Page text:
Sahlins also points out that “in the world's richest societies, the subjective experience of lack increases in proportion to the objective output of wealth” . In other words, the richer we get, the more we want. One explanation of this paradox lies in the way marketing activities are instrumental in getting us to think more about what we lack. Marketers and advertisers project and reflect back to us our discontent with the status quo. Americans are said to spend, on average, three years of their lives watching television advertisements, and the effect is that they are conditioned to want more and more. According to the advertisements, the viewer's personal anxieties and dissatisfactions are best addressed by consumption. This same message lies at the heart of much pharmaceutical advertising.
Pills are often marketed as a solution to human anxieties and dissatisfactionsdoi:10.1371/journal.pmed.0030189.g001
In a consumer society, when individuals make choices toward the satisfaction of their needs and wants, they experience this as constructing their own individuality and identity. This special consumer identity is what people refer to when they use the word lifestyle, though they may not realize the consumerist implications of the word. Marketing claims to provide a solution to the problem of unlimited needs and wants, while simultaneously enhancing free choice and the construction of lifestyle.
In pharmaceuticals specifically, “lifestyle drug” marketing techniques were honed in the 1980s and 1990s for cosmetic and sexual enhancements [7, 8]. These techniques have been broadened to include other areas of medicine. The campaigns used to market cosmetic and sexual enhancements were focused on expanding perceived need for these products, and in this respect were a simple extension of customary marketing conduct that had existed for over half a century. The crossover to curative medicine occurred with psychotropic drugs, which have a very wide range of active properties, thus granting the marketer latitude in reinterpreting their value back to the consumer. For example, one class of antidepressants, the specific serotonin reuptake inhibitors, is marketed for eight distinct psychiatric conditions, ranging from social anxiety disorder to obsessive-compulsive disorder to premenstrual dysphoric disorder. And “lifestyle marketing” has now extended to the promotion of many of the blockbuster “maintenance drugs” intended for daily, lifelong consumption, such as drugs for allergies, insomnia, and acid reflux.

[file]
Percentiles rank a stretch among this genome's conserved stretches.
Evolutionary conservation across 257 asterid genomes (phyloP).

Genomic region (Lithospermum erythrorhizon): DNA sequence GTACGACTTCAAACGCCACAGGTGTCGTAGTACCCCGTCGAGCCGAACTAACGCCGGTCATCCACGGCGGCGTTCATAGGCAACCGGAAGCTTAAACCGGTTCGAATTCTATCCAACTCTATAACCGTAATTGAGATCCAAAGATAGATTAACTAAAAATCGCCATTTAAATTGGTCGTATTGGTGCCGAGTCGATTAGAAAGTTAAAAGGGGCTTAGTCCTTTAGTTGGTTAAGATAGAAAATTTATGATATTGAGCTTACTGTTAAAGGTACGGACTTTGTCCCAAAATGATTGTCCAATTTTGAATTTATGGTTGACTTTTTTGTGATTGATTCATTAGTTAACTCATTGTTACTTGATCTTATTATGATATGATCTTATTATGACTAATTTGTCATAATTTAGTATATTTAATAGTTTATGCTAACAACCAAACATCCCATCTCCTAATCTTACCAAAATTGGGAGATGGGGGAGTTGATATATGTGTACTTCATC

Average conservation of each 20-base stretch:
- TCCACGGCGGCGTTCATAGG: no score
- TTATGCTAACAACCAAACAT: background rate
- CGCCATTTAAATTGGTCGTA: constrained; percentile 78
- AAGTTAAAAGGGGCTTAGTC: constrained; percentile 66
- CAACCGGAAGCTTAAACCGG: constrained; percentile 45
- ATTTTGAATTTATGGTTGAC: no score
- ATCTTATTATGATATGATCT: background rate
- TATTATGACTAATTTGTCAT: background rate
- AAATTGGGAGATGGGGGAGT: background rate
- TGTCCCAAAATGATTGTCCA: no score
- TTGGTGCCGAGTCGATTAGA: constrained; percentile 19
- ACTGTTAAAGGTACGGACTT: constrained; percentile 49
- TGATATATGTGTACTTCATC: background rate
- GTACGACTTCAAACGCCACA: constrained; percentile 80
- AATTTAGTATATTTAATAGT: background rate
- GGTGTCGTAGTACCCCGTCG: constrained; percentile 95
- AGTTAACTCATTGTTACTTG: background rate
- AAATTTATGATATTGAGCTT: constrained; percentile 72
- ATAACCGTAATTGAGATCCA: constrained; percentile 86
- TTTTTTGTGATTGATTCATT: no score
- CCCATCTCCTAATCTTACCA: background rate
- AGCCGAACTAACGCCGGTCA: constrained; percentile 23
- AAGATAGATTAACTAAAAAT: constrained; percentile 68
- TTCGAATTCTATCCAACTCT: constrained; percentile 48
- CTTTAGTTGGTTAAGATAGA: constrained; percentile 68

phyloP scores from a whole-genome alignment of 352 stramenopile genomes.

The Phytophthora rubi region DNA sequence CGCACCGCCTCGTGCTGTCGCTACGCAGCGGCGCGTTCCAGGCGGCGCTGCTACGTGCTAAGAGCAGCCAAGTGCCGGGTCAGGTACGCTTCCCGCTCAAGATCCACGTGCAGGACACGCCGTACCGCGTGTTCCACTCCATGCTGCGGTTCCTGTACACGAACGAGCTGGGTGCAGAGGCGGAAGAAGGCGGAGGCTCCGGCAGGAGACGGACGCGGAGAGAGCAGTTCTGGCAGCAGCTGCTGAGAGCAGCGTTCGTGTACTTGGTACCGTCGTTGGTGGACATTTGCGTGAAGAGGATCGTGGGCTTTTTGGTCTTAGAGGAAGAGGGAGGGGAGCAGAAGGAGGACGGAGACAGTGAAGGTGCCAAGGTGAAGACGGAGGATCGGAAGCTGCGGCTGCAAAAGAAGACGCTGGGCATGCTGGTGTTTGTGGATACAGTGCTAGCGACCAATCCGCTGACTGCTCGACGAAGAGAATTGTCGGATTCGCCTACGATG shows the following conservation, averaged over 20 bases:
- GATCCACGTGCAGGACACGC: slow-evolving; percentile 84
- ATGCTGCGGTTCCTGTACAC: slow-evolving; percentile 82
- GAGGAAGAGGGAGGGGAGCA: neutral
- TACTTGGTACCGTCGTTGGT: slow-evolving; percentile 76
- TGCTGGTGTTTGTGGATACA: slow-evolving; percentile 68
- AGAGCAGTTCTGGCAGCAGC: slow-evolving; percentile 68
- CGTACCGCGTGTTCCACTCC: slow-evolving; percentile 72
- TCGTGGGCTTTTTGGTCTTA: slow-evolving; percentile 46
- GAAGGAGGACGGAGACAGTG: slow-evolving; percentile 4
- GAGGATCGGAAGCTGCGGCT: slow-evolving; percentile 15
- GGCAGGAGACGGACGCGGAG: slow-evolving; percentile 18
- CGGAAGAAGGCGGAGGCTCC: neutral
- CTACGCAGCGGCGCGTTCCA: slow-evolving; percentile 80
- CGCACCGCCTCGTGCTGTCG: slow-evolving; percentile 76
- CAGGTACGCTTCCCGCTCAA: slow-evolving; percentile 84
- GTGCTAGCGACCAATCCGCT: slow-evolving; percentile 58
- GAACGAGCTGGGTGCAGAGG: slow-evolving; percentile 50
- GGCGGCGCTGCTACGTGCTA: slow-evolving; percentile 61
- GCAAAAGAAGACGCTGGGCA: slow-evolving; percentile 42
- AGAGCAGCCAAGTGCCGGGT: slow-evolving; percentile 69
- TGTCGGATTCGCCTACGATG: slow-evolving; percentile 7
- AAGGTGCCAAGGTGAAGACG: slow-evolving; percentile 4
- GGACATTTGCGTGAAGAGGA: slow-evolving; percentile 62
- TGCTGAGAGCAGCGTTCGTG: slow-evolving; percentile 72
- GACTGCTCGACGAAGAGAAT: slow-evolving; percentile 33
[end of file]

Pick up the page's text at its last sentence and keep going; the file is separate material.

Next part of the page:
As a result of this sequence of events, industry opened the treatment of the inside of the body—the final frontier—to the same logic that governs all other marketing. Whether, in the antidepressant market, the “distribution channel captain,” as marketers refer to the predominant competitor, ends up sailing the serotonin reuptake channel (the serotonin reuptake inhibitors) or the norepinephrine reuptake channel (the challenger, serotonin–norepinephrine reuptake inhibitors) may yet be determined by marketing rather than by medical jockeying.
Competition among drug companies yields innovation
It is an article of faith among free market devotees that breakthroughs spring not from paternalistic expert systems such as medicine but from industrial competition. As long as firms are committed to producing medications to treat diseases—as they are classified by medical science—this argument has some authority. But once a firm becomes principally driven by marketing—the case for most companies in most industries since the 1980s—then innovation comes to mean an elaboration of meaningless differences among a field of comparable “me too” products. “If marketing is seminally about anything,” said Theodore Levitt, one of the towering figures of marketing and former editor of the Harvard Business Review, “ it is about achieving customer-getting distinction by differentiating what you do and how you operate” . More harmfully, expanding and altering the consumer's perception of disease is just as effective, and evidently a lot easier, than finding new cures.